Joanna Florer from West Duwamish Greenbelt Trails spoke of community members joining forces after realizing the forest along east West Seattle’s spine is “an underutilized space.” Trails have helped people spend time in the forest and connect to nearby but previously out-of-reach locations such as the Duwamish Tribe Longhouse and the river.”The whole idea was to use the greenbelt to make connections,” and partnerships are building momentum now, leading soon to a pland vision, “what are our hopes and dreams?”

New DNDA executive Mesha Florentio briefly outlined her organization’s work – environmental, social justice, affordable housing – and said much of it involves youth and families. She noted that DNDA has its own fundraising celebration coming up, Destination Delridge.

Rosa Lopez from Reconnect South Park talked about her group’s hopes to remove the section of Highway 99 that literally split the South Park community. She says the group wants to reach out to neighboring communities as well, with meetings in West Seattle and White Center, for example to share ideas. Along with reconnecting the split neighborhoods, the hope is that removing the highway might lessen some of the pollution plaguing the area, too.

Fifth speaker was Chris Mackay, executive director of the West Seattle Junction Association, one of 12 “business improvement associations” in the city. She defined its role as creating “economic vibrancy, beautification, safety, fun.” She mentioned – as reported here last month – that WSJA now employs private security to patrol 9 pm-5 am seven nights a week. WSJA also has a cleaning crew that routinely picks up trash and paints over graffiti. Much fun is ahead this spring and summer, she assured the crowd, from the next Wine Walk on May 19th to West Seattle Summer Fest July 14-16. She urged attendees to support their local businesses “by shopping, eating, playing … (otherwise) our businesses are going to go away.”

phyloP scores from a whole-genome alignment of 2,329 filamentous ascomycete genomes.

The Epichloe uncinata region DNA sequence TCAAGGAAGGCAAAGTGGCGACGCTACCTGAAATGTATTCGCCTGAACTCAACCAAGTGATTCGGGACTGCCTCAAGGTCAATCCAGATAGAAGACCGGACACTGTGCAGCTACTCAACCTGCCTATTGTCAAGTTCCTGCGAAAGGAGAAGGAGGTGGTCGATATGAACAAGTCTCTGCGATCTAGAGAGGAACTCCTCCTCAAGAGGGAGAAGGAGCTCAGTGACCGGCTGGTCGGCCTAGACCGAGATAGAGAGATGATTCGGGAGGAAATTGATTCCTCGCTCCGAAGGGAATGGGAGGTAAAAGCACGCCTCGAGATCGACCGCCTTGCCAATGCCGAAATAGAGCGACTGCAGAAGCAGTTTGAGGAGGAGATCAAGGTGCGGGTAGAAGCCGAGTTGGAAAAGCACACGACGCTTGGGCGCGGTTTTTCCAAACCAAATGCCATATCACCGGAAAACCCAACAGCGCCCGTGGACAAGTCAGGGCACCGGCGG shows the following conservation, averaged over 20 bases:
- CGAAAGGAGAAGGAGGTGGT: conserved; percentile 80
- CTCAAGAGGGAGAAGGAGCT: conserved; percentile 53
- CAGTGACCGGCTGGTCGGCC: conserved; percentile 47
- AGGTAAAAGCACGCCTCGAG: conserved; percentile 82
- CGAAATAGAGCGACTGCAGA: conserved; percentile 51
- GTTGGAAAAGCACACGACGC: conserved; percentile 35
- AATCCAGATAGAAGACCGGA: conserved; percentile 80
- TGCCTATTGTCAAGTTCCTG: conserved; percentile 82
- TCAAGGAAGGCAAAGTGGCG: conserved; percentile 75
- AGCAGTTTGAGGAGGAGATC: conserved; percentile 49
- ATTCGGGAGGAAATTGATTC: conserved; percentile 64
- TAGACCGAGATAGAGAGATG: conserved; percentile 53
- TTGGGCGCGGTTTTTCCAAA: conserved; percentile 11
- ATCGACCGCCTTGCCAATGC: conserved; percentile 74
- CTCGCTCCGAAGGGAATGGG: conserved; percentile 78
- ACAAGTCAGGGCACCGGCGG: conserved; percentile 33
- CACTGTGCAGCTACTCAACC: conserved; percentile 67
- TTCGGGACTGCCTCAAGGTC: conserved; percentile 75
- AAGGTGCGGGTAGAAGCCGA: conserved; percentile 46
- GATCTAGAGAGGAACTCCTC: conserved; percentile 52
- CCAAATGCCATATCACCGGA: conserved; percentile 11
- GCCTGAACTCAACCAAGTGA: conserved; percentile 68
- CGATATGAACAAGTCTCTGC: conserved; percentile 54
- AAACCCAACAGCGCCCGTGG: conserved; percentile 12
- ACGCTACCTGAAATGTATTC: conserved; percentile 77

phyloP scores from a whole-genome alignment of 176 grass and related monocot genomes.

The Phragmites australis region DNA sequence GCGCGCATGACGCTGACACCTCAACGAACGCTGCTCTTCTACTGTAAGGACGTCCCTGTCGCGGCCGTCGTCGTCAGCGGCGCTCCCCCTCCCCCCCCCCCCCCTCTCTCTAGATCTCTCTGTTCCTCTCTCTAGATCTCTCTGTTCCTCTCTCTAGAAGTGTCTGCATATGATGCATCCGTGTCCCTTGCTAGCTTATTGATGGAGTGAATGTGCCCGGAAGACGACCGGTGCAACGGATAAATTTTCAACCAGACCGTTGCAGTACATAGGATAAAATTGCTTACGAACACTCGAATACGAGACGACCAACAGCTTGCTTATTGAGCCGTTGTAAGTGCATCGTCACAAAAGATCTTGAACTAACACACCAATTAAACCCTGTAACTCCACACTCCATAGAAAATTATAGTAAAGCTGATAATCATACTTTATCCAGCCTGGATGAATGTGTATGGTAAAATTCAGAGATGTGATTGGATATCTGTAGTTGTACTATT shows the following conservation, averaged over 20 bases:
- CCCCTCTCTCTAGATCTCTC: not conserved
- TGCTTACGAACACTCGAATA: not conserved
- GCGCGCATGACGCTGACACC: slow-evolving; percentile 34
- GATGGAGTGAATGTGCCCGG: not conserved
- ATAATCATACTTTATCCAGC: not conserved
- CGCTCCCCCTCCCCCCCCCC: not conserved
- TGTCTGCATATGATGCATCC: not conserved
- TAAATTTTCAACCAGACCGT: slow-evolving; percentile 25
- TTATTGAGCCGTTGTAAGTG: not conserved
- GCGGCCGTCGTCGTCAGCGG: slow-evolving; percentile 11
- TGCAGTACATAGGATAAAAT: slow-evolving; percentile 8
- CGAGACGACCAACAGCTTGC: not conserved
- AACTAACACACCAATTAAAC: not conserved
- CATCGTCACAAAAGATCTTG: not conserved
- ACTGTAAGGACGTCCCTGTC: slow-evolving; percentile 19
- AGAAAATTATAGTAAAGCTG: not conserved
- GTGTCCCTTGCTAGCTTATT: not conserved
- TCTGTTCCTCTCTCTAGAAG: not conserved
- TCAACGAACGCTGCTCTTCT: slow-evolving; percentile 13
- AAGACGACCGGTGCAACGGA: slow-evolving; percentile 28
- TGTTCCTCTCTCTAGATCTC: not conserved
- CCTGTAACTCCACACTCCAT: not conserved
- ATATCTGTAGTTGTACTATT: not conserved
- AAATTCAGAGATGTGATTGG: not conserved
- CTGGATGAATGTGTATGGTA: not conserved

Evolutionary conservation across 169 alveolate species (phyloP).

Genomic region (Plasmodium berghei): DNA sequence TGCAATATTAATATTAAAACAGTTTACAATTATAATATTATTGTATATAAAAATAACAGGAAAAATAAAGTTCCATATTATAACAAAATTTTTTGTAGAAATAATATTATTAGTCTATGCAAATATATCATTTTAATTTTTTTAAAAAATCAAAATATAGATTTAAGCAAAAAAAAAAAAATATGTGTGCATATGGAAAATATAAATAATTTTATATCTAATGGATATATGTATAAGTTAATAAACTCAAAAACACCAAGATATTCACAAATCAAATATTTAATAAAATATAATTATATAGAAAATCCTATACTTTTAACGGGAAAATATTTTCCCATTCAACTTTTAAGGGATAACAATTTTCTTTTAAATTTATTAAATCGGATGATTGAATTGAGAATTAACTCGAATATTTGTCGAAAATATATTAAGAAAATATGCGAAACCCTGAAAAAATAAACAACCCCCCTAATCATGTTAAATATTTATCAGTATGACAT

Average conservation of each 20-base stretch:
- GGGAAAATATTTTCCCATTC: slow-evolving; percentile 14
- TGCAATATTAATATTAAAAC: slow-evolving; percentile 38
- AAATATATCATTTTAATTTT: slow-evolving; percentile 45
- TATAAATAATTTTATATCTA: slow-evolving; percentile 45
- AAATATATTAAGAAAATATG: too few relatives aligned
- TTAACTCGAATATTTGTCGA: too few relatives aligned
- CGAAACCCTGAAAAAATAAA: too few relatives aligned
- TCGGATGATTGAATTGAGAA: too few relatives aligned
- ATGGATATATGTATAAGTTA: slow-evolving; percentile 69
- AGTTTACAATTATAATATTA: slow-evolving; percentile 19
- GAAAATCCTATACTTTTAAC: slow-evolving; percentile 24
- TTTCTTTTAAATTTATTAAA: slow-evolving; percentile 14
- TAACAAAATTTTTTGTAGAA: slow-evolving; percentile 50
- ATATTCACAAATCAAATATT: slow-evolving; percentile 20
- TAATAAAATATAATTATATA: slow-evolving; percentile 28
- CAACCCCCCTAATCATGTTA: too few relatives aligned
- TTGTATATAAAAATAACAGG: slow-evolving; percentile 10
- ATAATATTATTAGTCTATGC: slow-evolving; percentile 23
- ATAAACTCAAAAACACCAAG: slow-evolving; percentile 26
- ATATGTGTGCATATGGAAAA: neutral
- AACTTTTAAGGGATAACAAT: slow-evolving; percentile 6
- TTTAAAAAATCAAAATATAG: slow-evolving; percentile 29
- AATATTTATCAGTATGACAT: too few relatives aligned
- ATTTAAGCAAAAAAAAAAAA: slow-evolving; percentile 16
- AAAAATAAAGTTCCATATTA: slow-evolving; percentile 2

SWSHS’s new director of programs and community outreach, Elizabeth Rudrud, then took the microphone. She has long loved working with history, calling it an “incredible privilege . not just because we like to look at old stuff, but because history connects us” and because “preservation of the past connects us to the future.” It’s vital, she stressed, “to be sure our stories are not lost to time.” Watch for ways to help SWSHS move further into the future – Rudrud talked about a forthcoming strategic-planning process that will include a community-wide survey.

All that costs money. And the speeches made way for bidding – for the “experiences” and for some high-value giftcards, plus the classic raise-the-paddle auction challenge for outright donations, which were made at levels all the way up to $5,000. The SWSHS also had an online auction going all week long; we’ll follow up to see how it all totals out. Meantime, though we didn’t see elected officials at this year’s event, we did note two City Council District 1 candidates – Phil Tavel:

And Jean Iannelli Craciun:

Leaders from local businesses and other nonprofits were there too – below are Bob Livingston from HomeStreet Bank (WSB sponsor) and Donna Sandstrom from The Whale Trail:

If you haven’t been to the SWSHS’s headquarters lately, the Log House Museum (61st/Stevens) will be open noon-4 pm Saturday as usual.